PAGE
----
• France looking to rebuild links with Iran
  • Nuclear accord offers the chance for rapproachment
  • Oil banking and car manufacturing could benefit most from Iran agreement

The French government is seeking to rebuild political and commercial links with Iran following the nuclear accord between the Islamic Republic and the P5+1 world powers, including France, on 14 July.

France’s Foreign Minister Laurent Fabius, who completed a short visit to Tehran on 29 July, invited Iran’s President Hassan Rouhani to visit Paris and meet France’s President Franscois Hollande in November and was told that a new era could start in Iran for French oil major Total.

Other French companies are reported to be making overtures to Tehran. Iranian officials say car manufacturer Peugeot is in talks to provide parts to Iran Khodro, Iran’s leading car maker.

Fabius delivered a letter of invitation for Rouhani in the first visit by a French foreign minister to Iran in 12 years. He said the 14 July nuclear accord offered the chance for rapprochement.

“We are two great, independent countries,” he said in the French Embassy in Tehran. “It is true that in recent years, for reasons that everyone knows, the ties have cooled, but now, thanks to the nuclear deal, things will be able to change.”

Fabius also held a short press conference with Iran’s Foreign Minister Mohammad Zarif, where the invitation to Rouhani from Hollande was announced – the first to France by an Iranian president since 1999.

Zarif and Fabius said political dialogue had resumed at ministerial level.

“From now, we hope to deepen our relations in all areas. We want to start a new chapter in a sense of common interest,” Zarif said.

Fabius held talks with Iran’s Oil Minister Bijan Namdar Zanganeh, who said “a new chapter could open” for Total when sanctions are lifted.

Fabius is a contentious figure in Iran due to his hard-line approach to the nuclear negotiations and charges that he was responsible for allowing blood products contaminated with the AIDS virus to be exported when he was prime minister in the 1990s.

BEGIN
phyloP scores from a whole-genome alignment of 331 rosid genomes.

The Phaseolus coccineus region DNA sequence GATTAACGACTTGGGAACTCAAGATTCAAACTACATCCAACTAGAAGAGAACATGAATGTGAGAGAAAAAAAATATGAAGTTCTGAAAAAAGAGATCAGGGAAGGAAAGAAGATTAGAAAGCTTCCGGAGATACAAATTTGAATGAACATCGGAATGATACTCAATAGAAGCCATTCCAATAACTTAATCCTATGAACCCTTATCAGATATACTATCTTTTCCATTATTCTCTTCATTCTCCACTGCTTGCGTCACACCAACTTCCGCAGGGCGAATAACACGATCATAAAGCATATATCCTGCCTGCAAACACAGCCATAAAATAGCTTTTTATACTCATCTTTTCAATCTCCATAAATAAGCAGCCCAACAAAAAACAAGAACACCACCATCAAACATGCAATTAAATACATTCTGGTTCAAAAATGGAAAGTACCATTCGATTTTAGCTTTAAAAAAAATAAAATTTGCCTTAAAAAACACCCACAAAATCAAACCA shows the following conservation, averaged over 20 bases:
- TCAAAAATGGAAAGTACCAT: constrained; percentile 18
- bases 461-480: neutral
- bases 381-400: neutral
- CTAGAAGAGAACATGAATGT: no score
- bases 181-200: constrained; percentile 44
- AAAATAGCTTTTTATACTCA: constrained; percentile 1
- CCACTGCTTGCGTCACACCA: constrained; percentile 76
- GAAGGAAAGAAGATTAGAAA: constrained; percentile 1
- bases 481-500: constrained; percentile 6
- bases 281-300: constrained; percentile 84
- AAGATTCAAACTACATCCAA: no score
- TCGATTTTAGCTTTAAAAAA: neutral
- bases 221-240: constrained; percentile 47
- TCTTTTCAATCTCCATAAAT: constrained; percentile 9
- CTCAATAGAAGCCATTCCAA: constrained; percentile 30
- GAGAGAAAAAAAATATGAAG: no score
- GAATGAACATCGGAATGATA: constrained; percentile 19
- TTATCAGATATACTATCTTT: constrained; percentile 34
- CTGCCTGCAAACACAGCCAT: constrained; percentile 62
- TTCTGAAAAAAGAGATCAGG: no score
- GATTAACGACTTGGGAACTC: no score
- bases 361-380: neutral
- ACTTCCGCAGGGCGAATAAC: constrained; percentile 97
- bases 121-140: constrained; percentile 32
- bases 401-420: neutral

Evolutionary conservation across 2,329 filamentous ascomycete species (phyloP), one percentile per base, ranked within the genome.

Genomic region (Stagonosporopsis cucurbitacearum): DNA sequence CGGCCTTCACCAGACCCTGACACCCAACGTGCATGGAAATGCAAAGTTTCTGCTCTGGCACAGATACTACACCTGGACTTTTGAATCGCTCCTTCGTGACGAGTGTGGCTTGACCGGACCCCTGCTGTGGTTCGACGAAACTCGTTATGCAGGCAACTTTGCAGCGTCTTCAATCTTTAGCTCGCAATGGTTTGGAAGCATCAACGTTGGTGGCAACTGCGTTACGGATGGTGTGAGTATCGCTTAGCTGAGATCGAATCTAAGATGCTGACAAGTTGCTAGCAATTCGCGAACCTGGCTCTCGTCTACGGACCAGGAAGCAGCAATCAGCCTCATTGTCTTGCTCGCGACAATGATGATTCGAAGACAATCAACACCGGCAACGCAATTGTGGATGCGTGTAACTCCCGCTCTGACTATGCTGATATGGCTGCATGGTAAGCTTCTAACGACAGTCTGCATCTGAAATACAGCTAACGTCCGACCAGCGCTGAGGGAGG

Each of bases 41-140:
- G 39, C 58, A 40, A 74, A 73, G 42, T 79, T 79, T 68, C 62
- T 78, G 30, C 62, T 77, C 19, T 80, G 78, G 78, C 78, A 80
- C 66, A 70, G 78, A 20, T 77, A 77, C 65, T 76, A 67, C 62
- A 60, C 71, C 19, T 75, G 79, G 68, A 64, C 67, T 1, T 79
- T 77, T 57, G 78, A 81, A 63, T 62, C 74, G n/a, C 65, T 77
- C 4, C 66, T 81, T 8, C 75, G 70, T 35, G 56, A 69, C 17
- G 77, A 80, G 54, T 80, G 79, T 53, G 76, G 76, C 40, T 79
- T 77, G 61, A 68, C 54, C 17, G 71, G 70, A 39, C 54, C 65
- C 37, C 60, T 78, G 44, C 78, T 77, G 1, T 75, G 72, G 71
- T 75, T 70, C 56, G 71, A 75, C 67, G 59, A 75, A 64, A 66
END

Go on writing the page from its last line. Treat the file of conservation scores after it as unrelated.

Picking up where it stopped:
Hashem Yekezareh, managing director at Iran Khodro, earlier in July told Iranian media that experts from Peugeot are in Iran and are in talks with with Sapco, the material and parts subsidiary of Iran Khodro.

Before the intensification of sanctions against Iran in 2011, the Islamic Republic was Peugeot’s second-biggest market after France, with sales volume of about 400,000 cars a year. Peugeot pulled out in 2012 due to pressure from its then-partner General Motors. The US company has since sold its Peugeot stake.

Peugeot continues to be Iran’s most popular foreign car brand. Before Peugeot’s withdrawal, Iran Khodro assembled Peugeot cars using kits and spare parts sent from France. It continued to produce cars with the Peugeot name and made 319,000 Peugeot-branded cars in 2014, according to Iranian car industry registration figures. It sourced its parts from local manufacturers and other intermediaries.

“Fabius will be traveling to Tehran to look for a way to compensate the losses that French auto makers have suffered after losing the Iranian market,” Iran’s state news agency Fars wrote before the French foreign minister’s visit.   

“This is while the damages that France has inflicted on the Iranian economy [due to the departure of Peugeot and other companies] are yet to be determined.”

Peugeot’s Africa and Middle East director, Jean Christophe Quemard, said in late July that the nuclear accord “allows for a significant advance in our ongoing discussions.”

A French economic and trade delegation accompanied by the agriculture minister and deputy foreign ministers are to visit Tehran in September.

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